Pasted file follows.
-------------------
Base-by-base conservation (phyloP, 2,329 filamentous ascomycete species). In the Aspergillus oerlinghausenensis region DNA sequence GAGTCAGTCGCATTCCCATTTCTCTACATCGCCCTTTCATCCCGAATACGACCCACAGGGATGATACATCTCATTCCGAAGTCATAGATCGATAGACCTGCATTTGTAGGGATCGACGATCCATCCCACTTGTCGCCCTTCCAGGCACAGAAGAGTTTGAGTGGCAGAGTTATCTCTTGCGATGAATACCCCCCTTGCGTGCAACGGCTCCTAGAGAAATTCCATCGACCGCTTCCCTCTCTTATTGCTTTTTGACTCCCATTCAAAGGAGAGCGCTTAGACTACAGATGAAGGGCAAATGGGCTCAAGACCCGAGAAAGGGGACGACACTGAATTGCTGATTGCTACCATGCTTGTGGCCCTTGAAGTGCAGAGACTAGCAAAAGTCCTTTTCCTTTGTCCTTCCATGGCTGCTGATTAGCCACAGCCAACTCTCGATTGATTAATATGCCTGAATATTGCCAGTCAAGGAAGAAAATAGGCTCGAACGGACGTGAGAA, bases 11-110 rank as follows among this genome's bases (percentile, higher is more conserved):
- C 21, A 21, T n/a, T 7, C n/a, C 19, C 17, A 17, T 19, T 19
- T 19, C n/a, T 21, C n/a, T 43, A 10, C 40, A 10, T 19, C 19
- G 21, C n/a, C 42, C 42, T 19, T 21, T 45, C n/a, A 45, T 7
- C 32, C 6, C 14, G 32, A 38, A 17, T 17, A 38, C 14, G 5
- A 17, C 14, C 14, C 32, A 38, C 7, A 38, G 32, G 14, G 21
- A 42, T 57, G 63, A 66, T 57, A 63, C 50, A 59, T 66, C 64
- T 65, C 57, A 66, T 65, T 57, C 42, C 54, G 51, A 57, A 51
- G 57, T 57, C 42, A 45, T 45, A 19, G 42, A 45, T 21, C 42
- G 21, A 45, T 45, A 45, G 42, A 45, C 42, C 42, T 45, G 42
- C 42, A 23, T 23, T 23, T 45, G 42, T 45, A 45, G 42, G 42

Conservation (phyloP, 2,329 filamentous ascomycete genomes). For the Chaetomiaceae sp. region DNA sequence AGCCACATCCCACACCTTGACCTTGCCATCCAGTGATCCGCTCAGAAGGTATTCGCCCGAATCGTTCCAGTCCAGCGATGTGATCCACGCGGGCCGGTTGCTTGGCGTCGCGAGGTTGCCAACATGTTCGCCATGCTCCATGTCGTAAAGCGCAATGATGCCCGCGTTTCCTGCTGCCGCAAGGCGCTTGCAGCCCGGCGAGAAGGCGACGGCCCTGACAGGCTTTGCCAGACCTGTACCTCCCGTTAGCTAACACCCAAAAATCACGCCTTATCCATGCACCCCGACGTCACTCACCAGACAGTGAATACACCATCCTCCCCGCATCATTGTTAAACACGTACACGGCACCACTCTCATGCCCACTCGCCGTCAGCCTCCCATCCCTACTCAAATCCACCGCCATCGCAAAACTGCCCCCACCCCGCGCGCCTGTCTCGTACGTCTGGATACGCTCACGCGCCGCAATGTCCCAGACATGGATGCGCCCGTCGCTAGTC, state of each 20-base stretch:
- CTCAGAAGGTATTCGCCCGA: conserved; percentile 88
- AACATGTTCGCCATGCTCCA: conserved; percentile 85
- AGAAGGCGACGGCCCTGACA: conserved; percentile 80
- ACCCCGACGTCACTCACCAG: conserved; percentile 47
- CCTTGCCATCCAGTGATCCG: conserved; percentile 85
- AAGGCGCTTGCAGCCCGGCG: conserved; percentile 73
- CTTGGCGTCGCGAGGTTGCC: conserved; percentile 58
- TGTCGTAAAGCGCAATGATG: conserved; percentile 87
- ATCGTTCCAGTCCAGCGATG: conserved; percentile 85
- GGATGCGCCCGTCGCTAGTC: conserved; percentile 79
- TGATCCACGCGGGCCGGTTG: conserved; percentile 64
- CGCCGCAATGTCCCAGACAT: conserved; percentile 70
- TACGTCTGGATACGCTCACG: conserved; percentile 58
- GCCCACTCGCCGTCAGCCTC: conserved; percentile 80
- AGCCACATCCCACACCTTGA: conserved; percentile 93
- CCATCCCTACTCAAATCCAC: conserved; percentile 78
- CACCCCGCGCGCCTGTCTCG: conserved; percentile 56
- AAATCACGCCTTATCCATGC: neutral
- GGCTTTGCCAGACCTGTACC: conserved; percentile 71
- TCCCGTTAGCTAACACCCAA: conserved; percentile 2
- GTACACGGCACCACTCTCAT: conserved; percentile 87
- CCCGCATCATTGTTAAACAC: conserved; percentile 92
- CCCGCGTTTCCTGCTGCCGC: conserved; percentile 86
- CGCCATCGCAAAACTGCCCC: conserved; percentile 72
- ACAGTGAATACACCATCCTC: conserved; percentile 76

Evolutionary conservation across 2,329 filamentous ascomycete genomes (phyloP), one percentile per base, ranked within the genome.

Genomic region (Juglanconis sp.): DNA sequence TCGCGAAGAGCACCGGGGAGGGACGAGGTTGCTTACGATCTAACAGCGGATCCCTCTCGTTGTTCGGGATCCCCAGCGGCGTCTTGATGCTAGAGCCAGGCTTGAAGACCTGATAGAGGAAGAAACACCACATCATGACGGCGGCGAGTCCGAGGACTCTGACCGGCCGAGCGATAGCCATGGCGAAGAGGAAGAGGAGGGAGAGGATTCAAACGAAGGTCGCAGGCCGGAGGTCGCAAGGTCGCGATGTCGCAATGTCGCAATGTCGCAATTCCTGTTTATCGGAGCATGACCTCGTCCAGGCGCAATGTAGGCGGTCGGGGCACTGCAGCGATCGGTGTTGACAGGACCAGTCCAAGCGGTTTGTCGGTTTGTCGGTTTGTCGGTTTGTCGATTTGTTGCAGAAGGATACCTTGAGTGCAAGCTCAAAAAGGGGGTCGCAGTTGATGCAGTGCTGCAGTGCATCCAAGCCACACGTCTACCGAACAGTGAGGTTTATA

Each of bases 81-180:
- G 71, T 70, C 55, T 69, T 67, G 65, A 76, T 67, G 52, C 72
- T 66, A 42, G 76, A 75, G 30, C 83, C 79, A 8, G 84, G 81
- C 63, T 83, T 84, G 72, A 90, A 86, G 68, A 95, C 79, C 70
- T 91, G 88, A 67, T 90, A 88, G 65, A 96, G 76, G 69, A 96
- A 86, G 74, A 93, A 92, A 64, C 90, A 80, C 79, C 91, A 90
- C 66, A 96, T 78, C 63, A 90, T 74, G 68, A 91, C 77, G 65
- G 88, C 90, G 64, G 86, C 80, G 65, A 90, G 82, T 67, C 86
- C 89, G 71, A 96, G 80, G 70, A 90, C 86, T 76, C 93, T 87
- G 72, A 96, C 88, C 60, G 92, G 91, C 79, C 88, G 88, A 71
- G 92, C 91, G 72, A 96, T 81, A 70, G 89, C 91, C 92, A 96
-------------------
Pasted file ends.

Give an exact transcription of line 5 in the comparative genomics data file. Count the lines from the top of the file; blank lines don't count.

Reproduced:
- C 32, C 6, C 14, G 32, A 38, A 17, T 17, A 38, C 14, G 5